1) You’re claiming that either the Red Cross is using Haiti to fill its coffers and not helping on purpose or is simply really bad at their job and that anyone who donates to them is either a victim of fraud or wasting their money on incompetence.
2) You feel that by withholding your donation you’ll send a message to the Red Cross that they’d better start helping people if they want your money.
Situation one is a horrible accusation to make based on an individual’s account, even if they’re an eyewitness. Situation two suffers from the same issue as the convenience store owner problem: How is the Red Cross going to know that’s why you’re not donating?
As terrible as it may be to watch people suffer and die while waiting for aid to come, asking people to stop the flow of resources is in no way going to make aid come any faster.
Also, you may not be aware of it, but there are certain segments of the population who not only don’t want to give to Haiti, but are actively against anyone doing it. Whether it be the excuse that our taxes go to foreign aid, Haitians aren’t “our kind of people,” or that Haiti somehow “deserves it” for their spiritual beliefs, they’ll argue against donation.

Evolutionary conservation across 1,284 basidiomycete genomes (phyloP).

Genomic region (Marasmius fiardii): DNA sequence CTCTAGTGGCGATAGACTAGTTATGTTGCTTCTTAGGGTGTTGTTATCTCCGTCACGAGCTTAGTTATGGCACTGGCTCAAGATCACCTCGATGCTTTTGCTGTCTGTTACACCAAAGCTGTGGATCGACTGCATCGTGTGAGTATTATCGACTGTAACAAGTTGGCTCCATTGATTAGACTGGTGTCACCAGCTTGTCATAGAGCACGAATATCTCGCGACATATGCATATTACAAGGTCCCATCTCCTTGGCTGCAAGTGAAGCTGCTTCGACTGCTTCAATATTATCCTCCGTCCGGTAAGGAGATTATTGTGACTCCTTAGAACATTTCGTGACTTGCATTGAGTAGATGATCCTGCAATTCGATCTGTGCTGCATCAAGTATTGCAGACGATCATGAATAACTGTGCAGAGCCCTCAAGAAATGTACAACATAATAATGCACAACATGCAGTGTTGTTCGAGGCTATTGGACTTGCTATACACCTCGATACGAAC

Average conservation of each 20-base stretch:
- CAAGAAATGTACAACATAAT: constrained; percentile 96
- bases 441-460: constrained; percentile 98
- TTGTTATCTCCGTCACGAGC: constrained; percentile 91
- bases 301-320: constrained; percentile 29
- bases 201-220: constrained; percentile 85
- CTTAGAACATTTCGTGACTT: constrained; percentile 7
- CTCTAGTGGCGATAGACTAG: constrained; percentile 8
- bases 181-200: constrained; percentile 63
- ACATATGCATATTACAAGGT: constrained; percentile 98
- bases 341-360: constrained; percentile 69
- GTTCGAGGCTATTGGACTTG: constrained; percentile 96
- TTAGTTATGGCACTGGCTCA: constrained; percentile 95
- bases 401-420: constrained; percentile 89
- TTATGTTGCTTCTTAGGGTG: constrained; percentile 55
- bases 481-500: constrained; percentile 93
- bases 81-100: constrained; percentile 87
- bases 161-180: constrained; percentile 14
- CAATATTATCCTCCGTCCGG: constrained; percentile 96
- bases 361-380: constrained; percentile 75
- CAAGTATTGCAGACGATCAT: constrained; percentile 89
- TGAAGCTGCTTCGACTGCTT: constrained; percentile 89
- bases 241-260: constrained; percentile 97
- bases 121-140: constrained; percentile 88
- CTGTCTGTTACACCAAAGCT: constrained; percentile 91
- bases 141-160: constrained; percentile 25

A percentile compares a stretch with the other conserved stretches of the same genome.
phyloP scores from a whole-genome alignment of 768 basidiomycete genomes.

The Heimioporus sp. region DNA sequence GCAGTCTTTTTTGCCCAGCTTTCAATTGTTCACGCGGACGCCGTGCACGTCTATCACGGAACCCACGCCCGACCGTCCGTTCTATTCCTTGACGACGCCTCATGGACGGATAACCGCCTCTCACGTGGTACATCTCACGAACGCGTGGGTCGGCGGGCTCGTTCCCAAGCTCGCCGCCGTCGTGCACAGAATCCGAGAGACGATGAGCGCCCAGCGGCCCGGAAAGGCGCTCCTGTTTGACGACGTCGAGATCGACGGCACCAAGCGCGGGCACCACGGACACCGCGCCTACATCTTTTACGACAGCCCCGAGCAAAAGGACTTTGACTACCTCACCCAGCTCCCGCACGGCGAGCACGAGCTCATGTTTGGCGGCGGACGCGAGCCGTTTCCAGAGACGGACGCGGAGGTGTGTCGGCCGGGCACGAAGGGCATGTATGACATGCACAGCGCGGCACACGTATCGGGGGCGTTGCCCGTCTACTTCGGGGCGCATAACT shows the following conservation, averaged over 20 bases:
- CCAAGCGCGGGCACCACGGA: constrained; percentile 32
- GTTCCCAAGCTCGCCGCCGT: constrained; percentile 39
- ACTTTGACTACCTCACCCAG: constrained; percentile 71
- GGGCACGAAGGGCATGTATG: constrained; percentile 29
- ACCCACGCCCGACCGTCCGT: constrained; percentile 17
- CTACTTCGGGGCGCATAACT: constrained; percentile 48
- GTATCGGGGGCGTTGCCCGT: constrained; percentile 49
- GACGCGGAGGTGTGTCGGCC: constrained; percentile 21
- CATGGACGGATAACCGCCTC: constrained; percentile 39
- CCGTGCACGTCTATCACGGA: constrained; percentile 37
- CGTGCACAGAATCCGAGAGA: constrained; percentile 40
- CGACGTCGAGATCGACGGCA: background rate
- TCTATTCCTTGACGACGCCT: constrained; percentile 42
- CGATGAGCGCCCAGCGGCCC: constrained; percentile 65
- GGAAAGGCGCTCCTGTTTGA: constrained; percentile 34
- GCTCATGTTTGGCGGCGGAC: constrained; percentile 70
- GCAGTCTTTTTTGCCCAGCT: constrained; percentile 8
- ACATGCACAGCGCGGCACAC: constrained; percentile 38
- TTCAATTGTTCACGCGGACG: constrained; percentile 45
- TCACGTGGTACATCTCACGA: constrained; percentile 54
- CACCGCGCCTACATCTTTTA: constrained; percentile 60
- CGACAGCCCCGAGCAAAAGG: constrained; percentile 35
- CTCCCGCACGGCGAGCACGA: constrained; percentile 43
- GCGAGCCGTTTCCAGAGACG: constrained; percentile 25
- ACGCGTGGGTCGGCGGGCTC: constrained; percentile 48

They will all too gleefully forward your “friend of a friend” account of someone in Haiti saying the Red Cross is doing nothing. They’re probably kicking themselves for not making dummy accounts and spreading this rumor themselves a lot earlier.
The sad fact that they’re tailor-made for anti-Haitian aid talking points, and the “friend of a friend” nature of these statements, may even make people disbelieve their veracity.
In light of this, I urge people with friends and family who are not receiving aid to do this. Instead of posting vague statements that no one is getting help and we should cut off funding. Tell us what’s actually happening.
Craft your statements in the following manner:
[PERSON’S NAME] in [AREA OF HAITI] reports [CONDITIONS] and no @redcross aid.
You may not have any room to ask for a boycott of the Red Cross when you’re done, but you’ll have given an actual face and picture of the issue at hand. If you’ve read this far, you know that I feel a boycott isn’t the way to go anyway.
Just as I believe there are people who have yet to see aid, I firmly believe that the Red Cross is doing all it can, and urge you to visit american.redcross.org if you think you can help.
I don’t know why I hadn’t noticed it before, but some of the flack the Red Cross seems to be getting is because of its endorsement by the President and First Lady. That’s just plain awful, folks. Grow up.
If you think that the Red Cross is deliberately slowing aid to Haiti to “kill off” survivors to make it easier for the US to set up a colony there, I can’t really address your points. This goes doubly if you think the earthquake was created by the US using HAARP.
It’s hard to deny that the US has interest in Haiti, especially in light of the 2004 Haitian Rebellion. Still, saying that an international aid organization is deliberately allowing civilians to die to further one country’s political agenda moves the conversation into areas in which I am not comfortable treading and may very well be beyond odious.